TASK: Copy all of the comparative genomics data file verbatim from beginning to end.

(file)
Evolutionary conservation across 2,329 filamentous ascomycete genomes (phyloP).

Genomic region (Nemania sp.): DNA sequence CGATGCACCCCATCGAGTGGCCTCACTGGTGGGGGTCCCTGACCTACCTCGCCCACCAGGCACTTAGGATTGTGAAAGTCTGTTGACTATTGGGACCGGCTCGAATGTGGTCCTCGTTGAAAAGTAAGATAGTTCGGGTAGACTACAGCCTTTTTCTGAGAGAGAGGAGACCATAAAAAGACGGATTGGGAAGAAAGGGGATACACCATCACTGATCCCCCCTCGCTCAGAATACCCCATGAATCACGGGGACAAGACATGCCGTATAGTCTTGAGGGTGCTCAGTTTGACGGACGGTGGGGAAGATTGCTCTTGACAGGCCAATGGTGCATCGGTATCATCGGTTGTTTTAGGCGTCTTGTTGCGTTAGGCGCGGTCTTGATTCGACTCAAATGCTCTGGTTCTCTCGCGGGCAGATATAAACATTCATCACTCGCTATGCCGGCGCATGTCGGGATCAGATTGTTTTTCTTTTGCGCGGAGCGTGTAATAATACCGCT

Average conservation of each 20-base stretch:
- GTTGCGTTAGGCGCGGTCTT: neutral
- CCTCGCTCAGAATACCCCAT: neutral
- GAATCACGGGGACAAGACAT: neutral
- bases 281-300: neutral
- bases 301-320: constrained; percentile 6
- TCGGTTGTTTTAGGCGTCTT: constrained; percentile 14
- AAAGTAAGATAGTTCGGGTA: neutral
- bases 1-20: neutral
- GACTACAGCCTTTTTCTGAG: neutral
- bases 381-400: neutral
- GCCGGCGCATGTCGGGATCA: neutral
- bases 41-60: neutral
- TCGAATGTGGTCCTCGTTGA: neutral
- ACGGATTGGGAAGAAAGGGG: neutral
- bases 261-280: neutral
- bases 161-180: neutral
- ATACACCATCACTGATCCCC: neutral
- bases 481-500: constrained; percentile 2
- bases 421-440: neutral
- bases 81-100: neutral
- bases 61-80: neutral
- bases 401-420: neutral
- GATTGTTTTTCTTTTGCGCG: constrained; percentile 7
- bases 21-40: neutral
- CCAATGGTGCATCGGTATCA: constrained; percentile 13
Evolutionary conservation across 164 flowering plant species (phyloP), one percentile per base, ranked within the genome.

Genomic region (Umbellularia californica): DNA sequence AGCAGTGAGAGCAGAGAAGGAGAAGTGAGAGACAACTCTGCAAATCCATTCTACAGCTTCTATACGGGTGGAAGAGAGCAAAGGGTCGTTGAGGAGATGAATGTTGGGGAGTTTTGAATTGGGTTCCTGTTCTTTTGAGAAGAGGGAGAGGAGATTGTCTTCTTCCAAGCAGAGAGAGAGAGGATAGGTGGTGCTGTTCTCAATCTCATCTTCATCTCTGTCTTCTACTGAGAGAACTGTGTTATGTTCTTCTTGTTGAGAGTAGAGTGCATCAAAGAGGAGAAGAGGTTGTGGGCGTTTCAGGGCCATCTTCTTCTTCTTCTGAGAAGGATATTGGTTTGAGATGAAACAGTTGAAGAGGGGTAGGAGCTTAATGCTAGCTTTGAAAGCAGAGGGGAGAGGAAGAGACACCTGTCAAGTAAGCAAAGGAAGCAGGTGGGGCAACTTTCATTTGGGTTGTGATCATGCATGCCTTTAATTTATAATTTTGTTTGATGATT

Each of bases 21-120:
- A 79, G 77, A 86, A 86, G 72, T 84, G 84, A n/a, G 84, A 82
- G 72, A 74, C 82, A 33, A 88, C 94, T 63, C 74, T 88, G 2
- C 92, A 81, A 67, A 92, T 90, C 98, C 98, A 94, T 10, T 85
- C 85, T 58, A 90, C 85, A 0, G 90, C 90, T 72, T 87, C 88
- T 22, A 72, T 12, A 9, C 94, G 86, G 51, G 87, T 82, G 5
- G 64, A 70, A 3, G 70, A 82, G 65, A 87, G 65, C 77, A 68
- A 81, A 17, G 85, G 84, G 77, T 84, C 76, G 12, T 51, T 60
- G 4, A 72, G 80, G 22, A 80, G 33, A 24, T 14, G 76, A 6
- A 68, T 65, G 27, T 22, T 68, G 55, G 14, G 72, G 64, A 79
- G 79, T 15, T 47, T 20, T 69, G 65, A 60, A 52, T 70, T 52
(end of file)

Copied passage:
Evolutionary conservation across 2,329 filamentous ascomycete genomes (phyloP).

Genomic region (Nemania sp.): DNA sequence CGATGCACCCCATCGAGTGGCCTCACTGGTGGGGGTCCCTGACCTACCTCGCCCACCAGGCACTTAGGATTGTGAAAGTCTGTTGACTATTGGGACCGGCTCGAATGTGGTCCTCGTTGAAAAGTAAGATAGTTCGGGTAGACTACAGCCTTTTTCTGAGAGAGAGGAGACCATAAAAAGACGGATTGGGAAGAAAGGGGATACACCATCACTGATCCCCCCTCGCTCAGAATACCCCATGAATCACGGGGACAAGACATGCCGTATAGTCTTGAGGGTGCTCAGTTTGACGGACGGTGGGGAAGATTGCTCTTGACAGGCCAATGGTGCATCGGTATCATCGGTTGTTTTAGGCGTCTTGTTGCGTTAGGCGCGGTCTTGATTCGACTCAAATGCTCTGGTTCTCTCGCGGGCAGATATAAACATTCATCACTCGCTATGCCGGCGCATGTCGGGATCAGATTGTTTTTCTTTTGCGCGGAGCGTGTAATAATACCGCT

Average conservation of each 20-base stretch:
- GTTGCGTTAGGCGCGGTCTT: neutral
- CCTCGCTCAGAATACCCCAT: neutral
- GAATCACGGGGACAAGACAT: neutral
- bases 281-300: neutral
- bases 301-320: constrained; percentile 6
- TCGGTTGTTTTAGGCGTCTT: constrained; percentile 14
- AAAGTAAGATAGTTCGGGTA: neutral
- bases 1-20: neutral
- GACTACAGCCTTTTTCTGAG: neutral
- bases 381-400: neutral
- GCCGGCGCATGTCGGGATCA: neutral
- bases 41-60: neutral
- TCGAATGTGGTCCTCGTTGA: neutral
- ACGGATTGGGAAGAAAGGGG: neutral
- bases 261-280: neutral
- bases 161-180: neutral
- ATACACCATCACTGATCCCC: neutral
- bases 481-500: constrained; percentile 2
- bases 421-440: neutral
- bases 81-100: neutral
- bases 61-80: neutral
- bases 401-420: neutral
- GATTGTTTTTCTTTTGCGCG: constrained; percentile 7
- bases 21-40: neutral
- CCAATGGTGCATCGGTATCA: constrained; percentile 13
Evolutionary conservation across 164 flowering plant species (phyloP), one percentile per base, ranked within the genome.

Genomic region (Umbellularia californica): DNA sequence AGCAGTGAGAGCAGAGAAGGAGAAGTGAGAGACAACTCTGCAAATCCATTCTACAGCTTCTATACGGGTGGAAGAGAGCAAAGGGTCGTTGAGGAGATGAATGTTGGGGAGTTTTGAATTGGGTTCCTGTTCTTTTGAGAAGAGGGAGAGGAGATTGTCTTCTTCCAAGCAGAGAGAGAGAGGATAGGTGGTGCTGTTCTCAATCTCATCTTCATCTCTGTCTTCTACTGAGAGAACTGTGTTATGTTCTTCTTGTTGAGAGTAGAGTGCATCAAAGAGGAGAAGAGGTTGTGGGCGTTTCAGGGCCATCTTCTTCTTCTTCTGAGAAGGATATTGGTTTGAGATGAAACAGTTGAAGAGGGGTAGGAGCTTAATGCTAGCTTTGAAAGCAGAGGGGAGAGGAAGAGACACCTGTCAAGTAAGCAAAGGAAGCAGGTGGGGCAACTTTCATTTGGGTTGTGATCATGCATGCCTTTAATTTATAATTTTGTTTGATGATT

Each of bases 21-120:
- A 79, G 77, A 86, A 86, G 72, T 84, G 84, A n/a, G 84, A 82
- G 72, A 74, C 82, A 33, A 88, C 94, T 63, C 74, T 88, G 2
- C 92, A 81, A 67, A 92, T 90, C 98, C 98, A 94, T 10, T 85
- C 85, T 58, A 90, C 85, A 0, G 90, C 90, T 72, T 87, C 88
- T 22, A 72, T 12, A 9, C 94, G 86, G 51, G 87, T 82, G 5
- G 64, A 70, A 3, G 70, A 82, G 65, A 87, G 65, C 77, A 68
- A 81, A 17, G 85, G 84, G 77, T 84, C 76, G 12, T 51, T 60
- G 4, A 72, G 80, G 22, A 80, G 33, A 24, T 14, G 76, A 6
- A 68, T 65, G 27, T 22, T 68, G 55, G 14, G 72, G 64, A 79
- G 79, T 15, T 47, T 20, T 69, G 65, A 60, A 52, T 70, T 52